When athletes began taking a knee during the National Anthem, I was inspired to write the song “Someone Else’s Heart” during the one knee protest of the national anthem. I wrote it because of the empathy I felt for the Black Lives Movement. My empathy is human, it is empirical in its nature because of this story.
When I was 9 years old in 3rd grade we lived in Wilcox, AZ. Our school was an old rickety 3 floor building (it was torn down in the 80’s I think). Our basketball court was a concrete slab raised inside a retaining wall to about 5 feet and it was surrounded on three sided by chainlink and the other side was the building itself. It was a dead end that had no exit gate. I hadn’t realized this until one day…
My mother was a Jehovah’s Witness and as such, she didn’t believe in celebrating birthdays, or any other secular US holidays. Even Easter they changed to be the Passover and never would it fall on Easter Day. So I was not allowed to even be in the room when these school celebrations occured. This marked me as an outsider. The worst of which being that every morning when we recited the pledge of allegiance, I had to remain seated. I didn’t want to, but I was still young enough not to rebel, and I was afraid Jehovah would retaliate or something. Not to mention the lashing my mother would give me. She would whip with a belt while the whole time she would be saying, now remember this hurts me more than it hurts you. Ha!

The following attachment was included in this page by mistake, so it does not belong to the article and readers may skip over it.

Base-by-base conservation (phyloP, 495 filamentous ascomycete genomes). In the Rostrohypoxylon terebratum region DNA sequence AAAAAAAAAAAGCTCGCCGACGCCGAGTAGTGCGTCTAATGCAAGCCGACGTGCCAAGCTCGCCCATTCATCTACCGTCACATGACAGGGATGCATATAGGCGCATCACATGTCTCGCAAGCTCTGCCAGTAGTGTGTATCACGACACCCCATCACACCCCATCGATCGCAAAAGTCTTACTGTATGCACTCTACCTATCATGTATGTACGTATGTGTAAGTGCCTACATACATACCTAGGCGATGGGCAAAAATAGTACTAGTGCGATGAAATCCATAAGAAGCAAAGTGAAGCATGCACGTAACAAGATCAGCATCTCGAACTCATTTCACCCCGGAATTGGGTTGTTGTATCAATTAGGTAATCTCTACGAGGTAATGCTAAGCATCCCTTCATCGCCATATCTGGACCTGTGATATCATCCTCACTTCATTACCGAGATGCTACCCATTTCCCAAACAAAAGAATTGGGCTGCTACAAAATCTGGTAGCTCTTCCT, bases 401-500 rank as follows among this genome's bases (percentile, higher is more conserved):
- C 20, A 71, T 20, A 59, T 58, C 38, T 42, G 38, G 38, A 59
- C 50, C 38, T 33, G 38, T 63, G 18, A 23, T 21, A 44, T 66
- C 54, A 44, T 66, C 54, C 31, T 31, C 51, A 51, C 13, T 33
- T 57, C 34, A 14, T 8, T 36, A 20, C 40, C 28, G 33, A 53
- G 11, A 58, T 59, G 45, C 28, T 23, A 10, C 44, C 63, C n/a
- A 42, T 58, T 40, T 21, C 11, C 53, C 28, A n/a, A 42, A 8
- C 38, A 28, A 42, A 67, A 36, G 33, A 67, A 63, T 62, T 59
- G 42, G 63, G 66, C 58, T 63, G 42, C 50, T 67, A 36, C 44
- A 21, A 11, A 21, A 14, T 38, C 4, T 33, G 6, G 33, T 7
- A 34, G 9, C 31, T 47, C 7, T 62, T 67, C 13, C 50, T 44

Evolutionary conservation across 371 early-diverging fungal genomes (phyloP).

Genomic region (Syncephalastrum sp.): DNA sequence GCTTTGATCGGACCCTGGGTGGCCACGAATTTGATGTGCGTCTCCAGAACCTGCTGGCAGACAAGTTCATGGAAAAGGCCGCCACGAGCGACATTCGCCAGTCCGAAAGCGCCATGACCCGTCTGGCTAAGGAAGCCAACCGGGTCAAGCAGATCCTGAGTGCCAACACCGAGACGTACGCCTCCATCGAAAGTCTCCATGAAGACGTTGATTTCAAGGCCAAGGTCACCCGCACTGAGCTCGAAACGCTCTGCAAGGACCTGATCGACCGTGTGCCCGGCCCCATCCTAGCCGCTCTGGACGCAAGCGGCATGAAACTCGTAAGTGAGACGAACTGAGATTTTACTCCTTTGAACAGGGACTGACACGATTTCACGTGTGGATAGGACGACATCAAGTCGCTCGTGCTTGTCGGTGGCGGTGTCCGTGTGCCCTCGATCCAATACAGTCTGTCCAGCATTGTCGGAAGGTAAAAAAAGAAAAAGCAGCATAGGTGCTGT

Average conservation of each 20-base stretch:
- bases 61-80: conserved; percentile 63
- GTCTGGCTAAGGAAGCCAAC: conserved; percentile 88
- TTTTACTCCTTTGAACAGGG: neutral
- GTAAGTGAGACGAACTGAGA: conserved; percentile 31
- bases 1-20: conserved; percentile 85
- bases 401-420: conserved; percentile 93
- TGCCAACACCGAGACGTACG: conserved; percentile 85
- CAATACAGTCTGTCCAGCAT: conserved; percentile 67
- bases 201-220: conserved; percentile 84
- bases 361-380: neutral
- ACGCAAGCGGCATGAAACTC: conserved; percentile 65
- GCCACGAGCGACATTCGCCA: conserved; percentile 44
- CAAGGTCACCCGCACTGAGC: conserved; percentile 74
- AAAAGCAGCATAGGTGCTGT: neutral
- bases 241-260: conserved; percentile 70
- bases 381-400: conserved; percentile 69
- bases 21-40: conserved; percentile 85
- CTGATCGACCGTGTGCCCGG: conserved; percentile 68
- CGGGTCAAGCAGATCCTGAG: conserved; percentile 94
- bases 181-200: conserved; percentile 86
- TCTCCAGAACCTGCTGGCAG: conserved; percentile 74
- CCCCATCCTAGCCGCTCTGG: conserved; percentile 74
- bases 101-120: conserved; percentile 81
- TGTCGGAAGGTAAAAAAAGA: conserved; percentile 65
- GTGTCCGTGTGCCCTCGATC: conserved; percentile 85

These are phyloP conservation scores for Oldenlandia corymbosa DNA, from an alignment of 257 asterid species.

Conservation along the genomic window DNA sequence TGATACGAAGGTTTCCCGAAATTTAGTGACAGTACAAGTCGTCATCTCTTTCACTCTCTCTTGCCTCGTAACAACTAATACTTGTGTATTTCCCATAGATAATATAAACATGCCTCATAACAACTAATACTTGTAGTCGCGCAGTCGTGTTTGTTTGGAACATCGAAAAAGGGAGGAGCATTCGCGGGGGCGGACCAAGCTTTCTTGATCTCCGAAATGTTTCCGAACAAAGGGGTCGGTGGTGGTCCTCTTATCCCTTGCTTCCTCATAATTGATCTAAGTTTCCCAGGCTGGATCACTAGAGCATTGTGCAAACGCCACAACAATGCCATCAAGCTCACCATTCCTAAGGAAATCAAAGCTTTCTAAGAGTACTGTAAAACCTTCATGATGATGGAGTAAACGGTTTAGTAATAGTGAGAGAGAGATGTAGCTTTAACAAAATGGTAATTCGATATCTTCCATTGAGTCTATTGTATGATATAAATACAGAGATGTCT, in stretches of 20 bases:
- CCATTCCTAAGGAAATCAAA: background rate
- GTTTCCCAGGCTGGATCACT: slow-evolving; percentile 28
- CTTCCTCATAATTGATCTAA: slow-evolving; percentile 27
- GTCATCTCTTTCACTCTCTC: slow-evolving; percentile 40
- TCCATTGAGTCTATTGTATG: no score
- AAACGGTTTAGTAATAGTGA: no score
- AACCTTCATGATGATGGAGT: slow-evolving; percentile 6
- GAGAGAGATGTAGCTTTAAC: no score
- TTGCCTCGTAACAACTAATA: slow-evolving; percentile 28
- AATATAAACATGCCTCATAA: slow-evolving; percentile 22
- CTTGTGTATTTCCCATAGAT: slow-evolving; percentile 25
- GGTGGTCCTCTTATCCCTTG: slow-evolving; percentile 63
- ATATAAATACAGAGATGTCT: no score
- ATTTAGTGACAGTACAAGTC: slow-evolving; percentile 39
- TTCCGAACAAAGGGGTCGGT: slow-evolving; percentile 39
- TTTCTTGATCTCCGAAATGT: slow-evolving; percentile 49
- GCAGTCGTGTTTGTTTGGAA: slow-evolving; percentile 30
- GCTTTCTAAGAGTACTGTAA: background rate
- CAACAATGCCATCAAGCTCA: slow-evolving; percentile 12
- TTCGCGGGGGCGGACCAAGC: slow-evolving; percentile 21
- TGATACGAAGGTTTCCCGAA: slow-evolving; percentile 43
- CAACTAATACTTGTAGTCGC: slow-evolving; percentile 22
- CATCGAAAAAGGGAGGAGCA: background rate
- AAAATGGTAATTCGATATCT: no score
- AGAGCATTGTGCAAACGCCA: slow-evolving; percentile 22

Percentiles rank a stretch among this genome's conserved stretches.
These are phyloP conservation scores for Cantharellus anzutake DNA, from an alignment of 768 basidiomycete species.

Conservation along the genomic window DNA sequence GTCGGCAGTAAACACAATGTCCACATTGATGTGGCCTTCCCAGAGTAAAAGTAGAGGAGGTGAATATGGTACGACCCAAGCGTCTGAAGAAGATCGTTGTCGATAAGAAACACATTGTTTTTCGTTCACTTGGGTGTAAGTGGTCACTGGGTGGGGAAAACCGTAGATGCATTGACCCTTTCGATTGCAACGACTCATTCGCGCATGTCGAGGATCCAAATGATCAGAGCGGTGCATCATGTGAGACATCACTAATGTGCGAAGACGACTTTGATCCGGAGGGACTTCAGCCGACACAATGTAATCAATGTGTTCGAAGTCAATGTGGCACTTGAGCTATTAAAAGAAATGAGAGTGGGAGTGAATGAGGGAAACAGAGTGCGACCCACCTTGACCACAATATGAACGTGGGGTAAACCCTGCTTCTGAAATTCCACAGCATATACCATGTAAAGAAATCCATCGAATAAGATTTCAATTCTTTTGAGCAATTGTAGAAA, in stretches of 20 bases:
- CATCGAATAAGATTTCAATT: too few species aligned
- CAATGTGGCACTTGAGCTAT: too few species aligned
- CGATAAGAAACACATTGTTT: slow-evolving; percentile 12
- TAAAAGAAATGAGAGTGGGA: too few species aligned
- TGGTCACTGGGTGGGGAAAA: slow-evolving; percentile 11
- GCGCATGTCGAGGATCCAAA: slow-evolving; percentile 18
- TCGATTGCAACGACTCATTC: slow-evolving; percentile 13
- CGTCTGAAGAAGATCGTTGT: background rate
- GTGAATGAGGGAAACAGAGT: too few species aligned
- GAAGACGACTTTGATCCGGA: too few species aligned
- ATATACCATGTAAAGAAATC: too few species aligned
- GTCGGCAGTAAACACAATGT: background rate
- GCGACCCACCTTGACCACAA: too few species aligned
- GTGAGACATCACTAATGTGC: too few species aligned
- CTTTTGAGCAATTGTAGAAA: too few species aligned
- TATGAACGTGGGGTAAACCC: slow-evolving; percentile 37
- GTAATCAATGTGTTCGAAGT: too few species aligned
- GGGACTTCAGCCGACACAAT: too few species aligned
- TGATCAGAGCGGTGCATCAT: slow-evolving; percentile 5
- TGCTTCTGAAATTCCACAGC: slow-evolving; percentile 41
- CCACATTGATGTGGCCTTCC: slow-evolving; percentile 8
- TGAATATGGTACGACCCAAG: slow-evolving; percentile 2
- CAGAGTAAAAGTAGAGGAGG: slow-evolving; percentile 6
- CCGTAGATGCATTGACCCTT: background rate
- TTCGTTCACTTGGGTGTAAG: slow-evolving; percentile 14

So being the new kid in school – we had just move there from Safford, AZ – I was instantly an outcast and an outsider. After a few weeks of sitting during the national anthem and the pledge of allegiance, the boys in my class decided to tech me a lesson. As class was let out they screamed “get him” – after all the glares and mumbles since my arrival, I knew it was me they wanted. So I turned left and ran like hell. I ran straight out the door an onto the basketball court. Dead end. No way out. I was trapped. Those sons of cowboys and farmers were not happy with me and they were determined to teach me a lesson. The teachers turned a blind eye to the abuse.
I was once beaten so badly I woke up in the nurses office. Where my bloody nose was left unattended as the nurse treated me like a worrisome nuisance that didn’t deserve her care or nurture. When my mother arrived she was appalled by the nurse’s lack of empathy for a 9 year old boy. So she repeated the lecture I got all during that school year: “Remember all good Christians will be persecuted.”
So I know intrinsically WHY we have a RIGHT not to salute, pledge, stand or place our hands over our hearts. At an assembly of students, they played the National Anthem and when I didn’t place my hand over my heart, later those same boys tried to make me hold my hand over my heart as one of them sand the song. Hence the line in the song: “Never hold your hand over someone else’s heart.”
I post this with love, respect and forgiveness.